By Jeffrey Weber, Executive Director, Robert Half
Almost every company is a technology company to some degree. That means pretty much every company needs people with cybersecurity expertise. This puts those professionals in very high demand. However, the job market is suffering from a cybersecurity talent shortage, making hiring for these roles, such as security architect, network security engineer and data security analyst, all the more urgent.
Everything from cloud services to remote employees represents a potential entry point for unauthorized access to company data. And as such opportunities grow, the global costs of cybercrime rise — now rising to trillions of dollars. So it’s no surprise that organizations are scrambling to recruit cybersecurity talent.
A Robert Half survey found that 43% of technology managers plan to hire security, privacy and compliance talent by the end of the year. The problem? Almost one-third of the same group (29%) said finding professionals with cybersecurity skills is their biggest hiring challenge. Research by CyberSeek, which gathers data about supply and demand in the cybersecurity job market, backs up these findings. It found that, on average, cybersecurity roles take 21% longer to hire for than other IT jobs.
4 tips for recruiting and retaining cybersecurity talent
Clearly, many companies are struggling to find the cybersecurity talent they need and close the cybersecurity skills gap in their organization. But by following these four hiring and retention strategies, you can help give yourself an edge.
Hire for potential, not credentials
Are you evaluating candidates based on a list of (what you regard as) must-have credentials? Will you even consider applicants who don’t have an entry-level certification like CompTIA Security+ prominently displayed on their LinkedIn profile?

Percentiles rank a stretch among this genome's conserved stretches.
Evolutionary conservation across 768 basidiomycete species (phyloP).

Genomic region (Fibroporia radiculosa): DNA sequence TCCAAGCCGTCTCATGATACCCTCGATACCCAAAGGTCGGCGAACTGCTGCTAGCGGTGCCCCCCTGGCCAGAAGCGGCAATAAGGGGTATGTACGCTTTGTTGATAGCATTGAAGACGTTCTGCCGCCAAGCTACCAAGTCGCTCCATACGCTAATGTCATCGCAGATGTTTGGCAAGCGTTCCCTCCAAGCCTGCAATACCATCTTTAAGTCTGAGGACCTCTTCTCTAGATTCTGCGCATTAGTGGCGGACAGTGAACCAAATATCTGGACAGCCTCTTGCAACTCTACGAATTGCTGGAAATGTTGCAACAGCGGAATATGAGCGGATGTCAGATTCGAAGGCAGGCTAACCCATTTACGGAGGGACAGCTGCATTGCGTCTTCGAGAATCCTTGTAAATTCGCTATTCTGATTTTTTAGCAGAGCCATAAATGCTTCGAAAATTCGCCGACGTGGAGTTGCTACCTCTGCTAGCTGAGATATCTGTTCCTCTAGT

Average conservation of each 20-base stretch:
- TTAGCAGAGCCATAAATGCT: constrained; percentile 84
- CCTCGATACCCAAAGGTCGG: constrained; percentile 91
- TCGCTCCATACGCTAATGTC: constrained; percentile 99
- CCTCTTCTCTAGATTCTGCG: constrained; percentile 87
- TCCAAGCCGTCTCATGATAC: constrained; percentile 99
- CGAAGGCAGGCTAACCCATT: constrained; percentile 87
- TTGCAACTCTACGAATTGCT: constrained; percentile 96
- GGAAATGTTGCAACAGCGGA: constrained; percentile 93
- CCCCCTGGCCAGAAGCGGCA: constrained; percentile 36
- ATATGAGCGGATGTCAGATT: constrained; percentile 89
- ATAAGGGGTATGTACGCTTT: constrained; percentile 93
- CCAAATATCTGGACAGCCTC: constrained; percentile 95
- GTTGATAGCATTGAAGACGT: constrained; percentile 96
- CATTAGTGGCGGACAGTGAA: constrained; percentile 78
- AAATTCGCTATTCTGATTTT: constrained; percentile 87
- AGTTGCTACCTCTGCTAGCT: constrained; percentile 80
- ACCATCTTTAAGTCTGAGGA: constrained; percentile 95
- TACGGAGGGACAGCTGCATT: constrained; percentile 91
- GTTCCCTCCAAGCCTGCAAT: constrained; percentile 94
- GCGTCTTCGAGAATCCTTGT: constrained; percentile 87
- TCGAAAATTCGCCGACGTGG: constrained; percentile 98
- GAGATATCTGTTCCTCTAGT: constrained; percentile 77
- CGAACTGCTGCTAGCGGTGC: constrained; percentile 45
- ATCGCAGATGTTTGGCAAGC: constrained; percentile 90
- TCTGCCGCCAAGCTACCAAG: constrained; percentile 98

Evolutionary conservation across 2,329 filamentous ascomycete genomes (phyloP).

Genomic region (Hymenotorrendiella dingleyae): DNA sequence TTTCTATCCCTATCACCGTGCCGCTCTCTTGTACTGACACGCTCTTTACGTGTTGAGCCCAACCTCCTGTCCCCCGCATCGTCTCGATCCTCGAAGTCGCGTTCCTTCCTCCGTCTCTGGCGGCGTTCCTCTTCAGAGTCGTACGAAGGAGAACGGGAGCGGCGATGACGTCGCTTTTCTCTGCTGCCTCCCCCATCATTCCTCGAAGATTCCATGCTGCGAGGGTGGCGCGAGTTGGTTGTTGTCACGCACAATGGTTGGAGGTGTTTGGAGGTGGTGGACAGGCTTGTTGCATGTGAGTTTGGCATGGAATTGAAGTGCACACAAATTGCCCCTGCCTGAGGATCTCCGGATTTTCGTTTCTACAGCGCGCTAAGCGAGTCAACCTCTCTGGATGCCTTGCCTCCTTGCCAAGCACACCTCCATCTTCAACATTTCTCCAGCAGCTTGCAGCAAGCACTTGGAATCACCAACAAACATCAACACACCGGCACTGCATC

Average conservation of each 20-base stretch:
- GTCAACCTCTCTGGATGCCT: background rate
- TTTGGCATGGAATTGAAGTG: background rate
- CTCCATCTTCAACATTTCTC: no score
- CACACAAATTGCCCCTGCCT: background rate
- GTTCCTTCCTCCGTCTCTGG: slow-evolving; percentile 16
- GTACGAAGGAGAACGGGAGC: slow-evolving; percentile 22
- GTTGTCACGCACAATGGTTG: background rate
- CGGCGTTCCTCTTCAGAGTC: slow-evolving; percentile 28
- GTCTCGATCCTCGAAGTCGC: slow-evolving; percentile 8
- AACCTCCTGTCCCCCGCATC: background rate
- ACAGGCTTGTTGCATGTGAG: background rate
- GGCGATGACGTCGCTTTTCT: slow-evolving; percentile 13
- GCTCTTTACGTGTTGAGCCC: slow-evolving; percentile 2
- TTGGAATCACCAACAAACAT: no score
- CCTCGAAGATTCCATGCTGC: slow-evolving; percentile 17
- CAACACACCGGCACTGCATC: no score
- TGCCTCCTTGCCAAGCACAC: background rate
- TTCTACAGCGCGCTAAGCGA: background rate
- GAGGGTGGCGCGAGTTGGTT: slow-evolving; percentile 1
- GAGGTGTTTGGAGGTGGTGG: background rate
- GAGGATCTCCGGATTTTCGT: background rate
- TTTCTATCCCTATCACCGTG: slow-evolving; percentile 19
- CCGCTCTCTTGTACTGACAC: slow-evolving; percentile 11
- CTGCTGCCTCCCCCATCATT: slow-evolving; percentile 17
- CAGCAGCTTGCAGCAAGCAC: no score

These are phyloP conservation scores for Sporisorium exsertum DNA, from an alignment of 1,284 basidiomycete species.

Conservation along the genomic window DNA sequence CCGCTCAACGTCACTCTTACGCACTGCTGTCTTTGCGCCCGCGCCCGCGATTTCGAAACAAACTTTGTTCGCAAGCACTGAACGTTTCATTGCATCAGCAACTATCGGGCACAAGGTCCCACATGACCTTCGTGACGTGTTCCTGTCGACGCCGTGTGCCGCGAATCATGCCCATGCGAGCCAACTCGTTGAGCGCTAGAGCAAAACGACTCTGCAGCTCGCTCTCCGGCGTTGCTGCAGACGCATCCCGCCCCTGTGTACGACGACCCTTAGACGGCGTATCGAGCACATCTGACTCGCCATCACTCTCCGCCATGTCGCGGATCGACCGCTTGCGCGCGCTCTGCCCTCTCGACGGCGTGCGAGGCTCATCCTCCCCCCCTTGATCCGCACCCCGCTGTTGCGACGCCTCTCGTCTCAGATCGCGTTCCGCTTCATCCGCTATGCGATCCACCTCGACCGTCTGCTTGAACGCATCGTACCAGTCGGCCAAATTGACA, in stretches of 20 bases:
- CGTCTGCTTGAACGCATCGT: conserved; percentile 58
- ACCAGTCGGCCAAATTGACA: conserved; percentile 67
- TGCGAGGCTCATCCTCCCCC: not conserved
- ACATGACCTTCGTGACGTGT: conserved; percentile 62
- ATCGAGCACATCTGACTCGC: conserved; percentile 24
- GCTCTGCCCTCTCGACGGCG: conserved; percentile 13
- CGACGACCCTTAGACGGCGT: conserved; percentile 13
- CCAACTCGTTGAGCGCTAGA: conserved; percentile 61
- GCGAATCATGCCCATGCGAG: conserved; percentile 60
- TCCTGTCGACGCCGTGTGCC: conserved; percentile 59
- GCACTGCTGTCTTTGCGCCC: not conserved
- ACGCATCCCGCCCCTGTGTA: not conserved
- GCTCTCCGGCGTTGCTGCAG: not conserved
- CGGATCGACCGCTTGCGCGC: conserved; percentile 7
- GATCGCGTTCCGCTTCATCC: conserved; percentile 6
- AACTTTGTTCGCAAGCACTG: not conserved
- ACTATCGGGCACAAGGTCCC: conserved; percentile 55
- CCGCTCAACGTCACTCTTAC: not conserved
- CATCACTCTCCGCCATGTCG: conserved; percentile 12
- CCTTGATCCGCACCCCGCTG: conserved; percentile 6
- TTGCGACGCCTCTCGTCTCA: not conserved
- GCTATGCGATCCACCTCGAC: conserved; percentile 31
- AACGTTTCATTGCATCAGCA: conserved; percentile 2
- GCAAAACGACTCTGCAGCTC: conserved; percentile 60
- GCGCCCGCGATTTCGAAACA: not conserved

While it’s true that some credentials, such as Certified Information Systems Security Professional (CISSP), are genuine markers of an applicant’s cybersecurity expertise, savvy employers recognize that it’s just as important to hire for experience and soft skills. You can train new employees on the job for many cybersecurity skills and tools. Drive, determination, time management, adaptability and a genuine passion for the industry? Not so much.
Considering that, it might be a mistake to pack your job postings with an extensive list of necessary skills and experience and potentially deter otherwise strong candidates. Start with a handful of must-have qualifications and place the rest under a nice-to-have header. Emphasize that entry-level roles are open to entry-level candidates (this should be obvious, but not all job posts make it clear) and that interest in the field and a learning mindset are most important.
Also, consider job seekers who’ve taken a less conventional path to their skills. In this, you’ll be following the lead of 89% of IT leaders who said they’re willing to hire candidates from technical training programs, such as AWS apprenticeships, rather than those with more traditional education.
Explore new talent pools
The stereotype of shadowy figures in hoodies beating back cyberattacks hasn’t helped broaden the appeal of the security sector. However, while the field continues to be male-dominated (fewer than one in four cybersecurity professionals are women), fostering greater gender diversity is among the new trends in the field.